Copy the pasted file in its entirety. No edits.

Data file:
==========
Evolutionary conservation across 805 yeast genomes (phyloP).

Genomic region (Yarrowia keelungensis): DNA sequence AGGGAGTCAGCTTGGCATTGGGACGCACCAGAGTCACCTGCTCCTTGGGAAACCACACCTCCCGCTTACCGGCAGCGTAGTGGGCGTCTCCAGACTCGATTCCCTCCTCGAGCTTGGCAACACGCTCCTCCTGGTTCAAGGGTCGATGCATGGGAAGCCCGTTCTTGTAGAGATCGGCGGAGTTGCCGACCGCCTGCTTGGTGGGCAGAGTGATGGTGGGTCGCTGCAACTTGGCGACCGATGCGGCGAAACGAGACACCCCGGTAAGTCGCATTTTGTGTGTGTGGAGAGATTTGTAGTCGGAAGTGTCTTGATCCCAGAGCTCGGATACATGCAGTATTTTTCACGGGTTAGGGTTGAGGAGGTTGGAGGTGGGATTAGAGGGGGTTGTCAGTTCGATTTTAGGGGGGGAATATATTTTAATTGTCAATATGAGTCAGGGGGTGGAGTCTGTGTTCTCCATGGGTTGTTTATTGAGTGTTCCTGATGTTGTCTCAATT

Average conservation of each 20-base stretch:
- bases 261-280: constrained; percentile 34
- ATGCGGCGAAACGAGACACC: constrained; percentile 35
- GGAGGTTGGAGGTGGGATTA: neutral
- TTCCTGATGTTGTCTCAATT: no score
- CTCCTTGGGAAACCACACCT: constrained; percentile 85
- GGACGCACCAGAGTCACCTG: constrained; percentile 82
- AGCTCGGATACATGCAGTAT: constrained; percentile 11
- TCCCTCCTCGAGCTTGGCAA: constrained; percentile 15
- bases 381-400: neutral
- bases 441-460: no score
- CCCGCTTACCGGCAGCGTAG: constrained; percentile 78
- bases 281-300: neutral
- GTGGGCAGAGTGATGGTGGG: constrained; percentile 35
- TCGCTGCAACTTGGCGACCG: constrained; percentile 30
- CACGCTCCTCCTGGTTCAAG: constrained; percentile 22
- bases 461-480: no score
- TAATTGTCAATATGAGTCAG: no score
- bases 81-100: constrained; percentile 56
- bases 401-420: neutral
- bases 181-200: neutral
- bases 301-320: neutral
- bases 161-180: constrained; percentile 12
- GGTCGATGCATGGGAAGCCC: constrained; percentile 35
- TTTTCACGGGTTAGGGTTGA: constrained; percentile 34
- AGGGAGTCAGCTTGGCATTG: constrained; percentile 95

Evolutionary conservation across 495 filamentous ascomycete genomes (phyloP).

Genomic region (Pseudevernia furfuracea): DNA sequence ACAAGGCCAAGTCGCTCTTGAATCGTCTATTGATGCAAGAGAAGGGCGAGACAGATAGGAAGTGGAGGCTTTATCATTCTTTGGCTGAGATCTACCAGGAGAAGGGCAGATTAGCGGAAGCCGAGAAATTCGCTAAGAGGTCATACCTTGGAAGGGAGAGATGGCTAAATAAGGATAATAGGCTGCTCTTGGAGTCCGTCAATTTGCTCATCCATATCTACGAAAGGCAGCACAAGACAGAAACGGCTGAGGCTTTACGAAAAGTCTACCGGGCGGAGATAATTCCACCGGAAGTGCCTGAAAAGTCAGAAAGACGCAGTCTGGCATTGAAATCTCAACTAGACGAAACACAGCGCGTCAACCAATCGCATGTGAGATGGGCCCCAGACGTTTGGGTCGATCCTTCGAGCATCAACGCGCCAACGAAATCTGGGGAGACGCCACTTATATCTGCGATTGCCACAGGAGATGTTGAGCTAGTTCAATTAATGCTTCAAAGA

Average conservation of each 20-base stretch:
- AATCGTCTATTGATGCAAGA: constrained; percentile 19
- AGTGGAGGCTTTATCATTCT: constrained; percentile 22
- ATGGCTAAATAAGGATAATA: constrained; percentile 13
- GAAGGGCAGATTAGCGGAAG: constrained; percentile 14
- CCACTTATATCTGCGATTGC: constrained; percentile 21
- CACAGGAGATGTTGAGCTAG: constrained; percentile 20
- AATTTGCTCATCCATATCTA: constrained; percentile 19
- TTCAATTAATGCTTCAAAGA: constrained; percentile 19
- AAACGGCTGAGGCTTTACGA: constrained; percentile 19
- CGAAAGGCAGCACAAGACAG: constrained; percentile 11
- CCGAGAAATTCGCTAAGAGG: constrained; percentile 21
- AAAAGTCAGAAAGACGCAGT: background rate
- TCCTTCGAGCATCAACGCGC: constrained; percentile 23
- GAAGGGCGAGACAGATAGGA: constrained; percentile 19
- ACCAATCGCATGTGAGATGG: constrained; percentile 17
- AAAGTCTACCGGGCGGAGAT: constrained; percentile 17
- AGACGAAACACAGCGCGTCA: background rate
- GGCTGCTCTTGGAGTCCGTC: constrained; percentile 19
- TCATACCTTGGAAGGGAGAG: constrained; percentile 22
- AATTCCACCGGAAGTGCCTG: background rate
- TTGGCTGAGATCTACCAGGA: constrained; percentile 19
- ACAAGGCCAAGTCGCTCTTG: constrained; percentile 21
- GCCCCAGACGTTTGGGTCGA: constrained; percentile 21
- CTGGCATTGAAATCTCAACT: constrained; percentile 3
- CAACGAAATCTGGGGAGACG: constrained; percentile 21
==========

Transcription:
Evolutionary conservation across 805 yeast genomes (phyloP).

Genomic region (Yarrowia keelungensis): DNA sequence AGGGAGTCAGCTTGGCATTGGGACGCACCAGAGTCACCTGCTCCTTGGGAAACCACACCTCCCGCTTACCGGCAGCGTAGTGGGCGTCTCCAGACTCGATTCCCTCCTCGAGCTTGGCAACACGCTCCTCCTGGTTCAAGGGTCGATGCATGGGAAGCCCGTTCTTGTAGAGATCGGCGGAGTTGCCGACCGCCTGCTTGGTGGGCAGAGTGATGGTGGGTCGCTGCAACTTGGCGACCGATGCGGCGAAACGAGACACCCCGGTAAGTCGCATTTTGTGTGTGTGGAGAGATTTGTAGTCGGAAGTGTCTTGATCCCAGAGCTCGGATACATGCAGTATTTTTCACGGGTTAGGGTTGAGGAGGTTGGAGGTGGGATTAGAGGGGGTTGTCAGTTCGATTTTAGGGGGGGAATATATTTTAATTGTCAATATGAGTCAGGGGGTGGAGTCTGTGTTCTCCATGGGTTGTTTATTGAGTGTTCCTGATGTTGTCTCAATT

Average conservation of each 20-base stretch:
- bases 261-280: constrained; percentile 34
- ATGCGGCGAAACGAGACACC: constrained; percentile 35
- GGAGGTTGGAGGTGGGATTA: neutral
- TTCCTGATGTTGTCTCAATT: no score
- CTCCTTGGGAAACCACACCT: constrained; percentile 85
- GGACGCACCAGAGTCACCTG: constrained; percentile 82
- AGCTCGGATACATGCAGTAT: constrained; percentile 11
- TCCCTCCTCGAGCTTGGCAA: constrained; percentile 15
- bases 381-400: neutral
- bases 441-460: no score
- CCCGCTTACCGGCAGCGTAG: constrained; percentile 78
- bases 281-300: neutral
- GTGGGCAGAGTGATGGTGGG: constrained; percentile 35
- TCGCTGCAACTTGGCGACCG: constrained; percentile 30
- CACGCTCCTCCTGGTTCAAG: constrained; percentile 22
- bases 461-480: no score
- TAATTGTCAATATGAGTCAG: no score
- bases 81-100: constrained; percentile 56
- bases 401-420: neutral
- bases 181-200: neutral
- bases 301-320: neutral
- bases 161-180: constrained; percentile 12
- GGTCGATGCATGGGAAGCCC: constrained; percentile 35
- TTTTCACGGGTTAGGGTTGA: constrained; percentile 34
- AGGGAGTCAGCTTGGCATTG: constrained; percentile 95

Evolutionary conservation across 495 filamentous ascomycete genomes (phyloP).

Genomic region (Pseudevernia furfuracea): DNA sequence ACAAGGCCAAGTCGCTCTTGAATCGTCTATTGATGCAAGAGAAGGGCGAGACAGATAGGAAGTGGAGGCTTTATCATTCTTTGGCTGAGATCTACCAGGAGAAGGGCAGATTAGCGGAAGCCGAGAAATTCGCTAAGAGGTCATACCTTGGAAGGGAGAGATGGCTAAATAAGGATAATAGGCTGCTCTTGGAGTCCGTCAATTTGCTCATCCATATCTACGAAAGGCAGCACAAGACAGAAACGGCTGAGGCTTTACGAAAAGTCTACCGGGCGGAGATAATTCCACCGGAAGTGCCTGAAAAGTCAGAAAGACGCAGTCTGGCATTGAAATCTCAACTAGACGAAACACAGCGCGTCAACCAATCGCATGTGAGATGGGCCCCAGACGTTTGGGTCGATCCTTCGAGCATCAACGCGCCAACGAAATCTGGGGAGACGCCACTTATATCTGCGATTGCCACAGGAGATGTTGAGCTAGTTCAATTAATGCTTCAAAGA

Average conservation of each 20-base stretch:
- AATCGTCTATTGATGCAAGA: constrained; percentile 19
- AGTGGAGGCTTTATCATTCT: constrained; percentile 22
- ATGGCTAAATAAGGATAATA: constrained; percentile 13
- GAAGGGCAGATTAGCGGAAG: constrained; percentile 14
- CCACTTATATCTGCGATTGC: constrained; percentile 21
- CACAGGAGATGTTGAGCTAG: constrained; percentile 20
- AATTTGCTCATCCATATCTA: constrained; percentile 19
- TTCAATTAATGCTTCAAAGA: constrained; percentile 19
- AAACGGCTGAGGCTTTACGA: constrained; percentile 19
- CGAAAGGCAGCACAAGACAG: constrained; percentile 11
- CCGAGAAATTCGCTAAGAGG: constrained; percentile 21
- AAAAGTCAGAAAGACGCAGT: background rate
- TCCTTCGAGCATCAACGCGC: constrained; percentile 23
- GAAGGGCGAGACAGATAGGA: constrained; percentile 19
- ACCAATCGCATGTGAGATGG: constrained; percentile 17
- AAAGTCTACCGGGCGGAGAT: constrained; percentile 17
- AGACGAAACACAGCGCGTCA: background rate
- GGCTGCTCTTGGAGTCCGTC: constrained; percentile 19
- TCATACCTTGGAAGGGAGAG: constrained; percentile 22
- AATTCCACCGGAAGTGCCTG: background rate
- TTGGCTGAGATCTACCAGGA: constrained; percentile 19
- ACAAGGCCAAGTCGCTCTTG: constrained; percentile 21
- GCCCCAGACGTTTGGGTCGA: constrained; percentile 21
- CTGGCATTGAAATCTCAACT: constrained; percentile 3
- CAACGAAATCTGGGGAGACG: constrained; percentile 21